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International Herald Tribune: Russian ministry says not seeking to revoke Total’s license at Kharyaga oil field

The Associated Press
Published: October 12, 2006
MOSCOW A top government official said Thursday that Russia was not seeking to revoke French company Total SA’s license to tap the Kharyaga oil field, Russian news agencies reported.
Natural Resources Minister Yuri Trutnev spoke amid widespread probes of Western-led energy developments that analysts says are an attempt to secure a bigger role for Russian companies.
The reports quoted Trutnev as saying that no work was under way to revoke Total’s license. A statement in September by the head of the ministry’s government policy department that said that the license was being officially reviewed for possible cancellation due to underdevelopment.
But Trutnev appeared to stress that checks under way at Kharyaga and elsewhere were routine. “General monitoring is being conducted, it is being conducted with many companies and is aimed at making sure the licenses are fulfilled,” he was quoted as saying.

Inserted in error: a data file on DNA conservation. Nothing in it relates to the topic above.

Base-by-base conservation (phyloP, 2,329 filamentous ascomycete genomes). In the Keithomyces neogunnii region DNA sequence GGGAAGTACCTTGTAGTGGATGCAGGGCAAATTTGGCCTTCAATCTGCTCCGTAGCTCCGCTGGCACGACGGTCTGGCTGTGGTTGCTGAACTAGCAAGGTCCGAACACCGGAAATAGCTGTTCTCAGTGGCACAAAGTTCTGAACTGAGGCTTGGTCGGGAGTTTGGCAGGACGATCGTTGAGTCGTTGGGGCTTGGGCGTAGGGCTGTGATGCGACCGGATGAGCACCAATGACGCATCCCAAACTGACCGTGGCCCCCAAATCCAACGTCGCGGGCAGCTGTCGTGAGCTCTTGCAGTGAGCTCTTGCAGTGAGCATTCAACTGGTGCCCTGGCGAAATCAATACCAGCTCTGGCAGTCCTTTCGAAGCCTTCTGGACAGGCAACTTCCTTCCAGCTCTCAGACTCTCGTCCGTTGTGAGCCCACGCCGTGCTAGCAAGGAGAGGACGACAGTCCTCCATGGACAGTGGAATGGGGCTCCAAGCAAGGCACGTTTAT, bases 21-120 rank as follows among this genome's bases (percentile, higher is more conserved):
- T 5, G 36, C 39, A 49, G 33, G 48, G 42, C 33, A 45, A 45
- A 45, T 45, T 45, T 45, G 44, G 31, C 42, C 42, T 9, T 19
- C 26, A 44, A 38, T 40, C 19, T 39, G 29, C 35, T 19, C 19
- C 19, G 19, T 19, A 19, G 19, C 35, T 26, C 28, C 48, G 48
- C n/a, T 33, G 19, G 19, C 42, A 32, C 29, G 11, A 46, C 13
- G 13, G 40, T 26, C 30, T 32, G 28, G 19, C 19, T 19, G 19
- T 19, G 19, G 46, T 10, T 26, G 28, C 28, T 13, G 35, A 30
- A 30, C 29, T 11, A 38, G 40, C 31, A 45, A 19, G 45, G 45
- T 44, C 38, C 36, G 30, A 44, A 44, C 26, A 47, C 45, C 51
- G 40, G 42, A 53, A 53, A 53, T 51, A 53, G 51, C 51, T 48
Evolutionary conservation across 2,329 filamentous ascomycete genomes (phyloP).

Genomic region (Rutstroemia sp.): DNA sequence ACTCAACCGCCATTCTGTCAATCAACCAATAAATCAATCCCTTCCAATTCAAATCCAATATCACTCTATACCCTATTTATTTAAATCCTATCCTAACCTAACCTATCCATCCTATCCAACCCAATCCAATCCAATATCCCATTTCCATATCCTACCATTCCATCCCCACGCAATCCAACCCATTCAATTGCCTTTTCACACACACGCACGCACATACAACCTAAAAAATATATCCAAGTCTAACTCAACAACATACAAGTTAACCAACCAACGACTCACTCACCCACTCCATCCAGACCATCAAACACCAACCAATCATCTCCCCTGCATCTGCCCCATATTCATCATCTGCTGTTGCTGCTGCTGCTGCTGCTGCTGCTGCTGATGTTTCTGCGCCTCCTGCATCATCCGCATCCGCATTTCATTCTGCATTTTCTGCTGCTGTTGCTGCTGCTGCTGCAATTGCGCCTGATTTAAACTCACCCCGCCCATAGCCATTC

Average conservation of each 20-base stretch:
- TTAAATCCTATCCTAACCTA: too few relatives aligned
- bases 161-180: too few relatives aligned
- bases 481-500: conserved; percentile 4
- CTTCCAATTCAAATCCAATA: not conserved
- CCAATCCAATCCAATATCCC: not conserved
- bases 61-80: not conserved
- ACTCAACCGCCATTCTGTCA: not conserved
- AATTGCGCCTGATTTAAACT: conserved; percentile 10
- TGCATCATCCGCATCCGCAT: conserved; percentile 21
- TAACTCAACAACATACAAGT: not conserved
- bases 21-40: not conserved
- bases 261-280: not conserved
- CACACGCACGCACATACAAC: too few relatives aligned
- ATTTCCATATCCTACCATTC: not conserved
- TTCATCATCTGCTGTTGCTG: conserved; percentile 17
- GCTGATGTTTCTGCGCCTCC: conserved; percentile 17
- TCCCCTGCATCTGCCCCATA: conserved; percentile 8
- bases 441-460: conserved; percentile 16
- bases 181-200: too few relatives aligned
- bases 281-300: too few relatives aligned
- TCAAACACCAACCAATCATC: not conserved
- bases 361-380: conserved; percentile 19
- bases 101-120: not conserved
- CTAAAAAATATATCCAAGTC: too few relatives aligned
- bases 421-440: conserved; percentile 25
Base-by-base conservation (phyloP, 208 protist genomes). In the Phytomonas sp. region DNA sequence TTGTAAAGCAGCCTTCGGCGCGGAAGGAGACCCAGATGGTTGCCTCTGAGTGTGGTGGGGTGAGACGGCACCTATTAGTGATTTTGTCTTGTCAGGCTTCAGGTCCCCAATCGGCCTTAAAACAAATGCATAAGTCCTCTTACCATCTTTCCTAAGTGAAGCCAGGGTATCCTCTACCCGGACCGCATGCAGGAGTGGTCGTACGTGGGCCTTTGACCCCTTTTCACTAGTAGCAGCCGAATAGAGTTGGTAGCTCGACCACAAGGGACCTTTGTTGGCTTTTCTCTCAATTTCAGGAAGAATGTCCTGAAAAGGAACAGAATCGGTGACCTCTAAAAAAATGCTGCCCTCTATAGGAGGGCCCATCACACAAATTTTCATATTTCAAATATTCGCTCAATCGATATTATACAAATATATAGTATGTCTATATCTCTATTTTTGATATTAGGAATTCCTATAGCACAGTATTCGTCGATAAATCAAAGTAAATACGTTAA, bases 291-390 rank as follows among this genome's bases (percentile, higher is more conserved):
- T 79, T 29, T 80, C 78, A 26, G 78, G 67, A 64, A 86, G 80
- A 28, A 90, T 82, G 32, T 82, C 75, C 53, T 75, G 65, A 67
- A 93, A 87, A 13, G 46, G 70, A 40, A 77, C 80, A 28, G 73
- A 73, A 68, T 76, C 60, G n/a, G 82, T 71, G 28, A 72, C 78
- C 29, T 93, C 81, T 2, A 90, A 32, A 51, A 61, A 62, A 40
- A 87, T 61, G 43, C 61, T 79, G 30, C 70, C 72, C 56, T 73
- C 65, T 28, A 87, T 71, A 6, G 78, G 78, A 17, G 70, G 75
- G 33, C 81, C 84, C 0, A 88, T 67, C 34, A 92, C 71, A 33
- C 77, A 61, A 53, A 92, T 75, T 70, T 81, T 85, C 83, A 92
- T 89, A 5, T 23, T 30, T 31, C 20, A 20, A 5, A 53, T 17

Total has a 50 percent interest in Kharyaga, while Norway’s Norsk Hydro has 40 percent. An oil company controlled by the regional government holds 10 percent.
Western investors have been rattled by a series of moves by authorities at large oil and gas developments controlled by foreign companies. In September, Royal Dutch Shell PLC’s saw its environmental permit suspended amid allegations of serious environmental violations at its giant Sakhalin-2 liquefied natural gas project.
Soon after, prosecutors warned BP PLC’s local joint venture that its Kovykta natural gas field was pumping less gas than agreed in the original 1994 license and the company could see its license pulled. Exxon Mobil Corp.’s Sakhalin-1 project is also undergoing an environmental review.
The probes provoked an international outcry and have been interpreted as a move by the government to rejig old energy agreements — signed when state coffers were empty and investment was desperately needed — to better suit Russian companies.
Russia’s natural gas monopoly OAO Gazprom is negotiating to join the Shell project in an asset swap deal. Meanwhile BP needs Gazprom’s permission to send gas from Kovykta to China, which the monopoly has so far refused in what analysts have said is a hardball tactic to secure control of the field. and its sister non-profit websites,,,,,, and are owned by John Donovan. There is also a Wikipedia feature.

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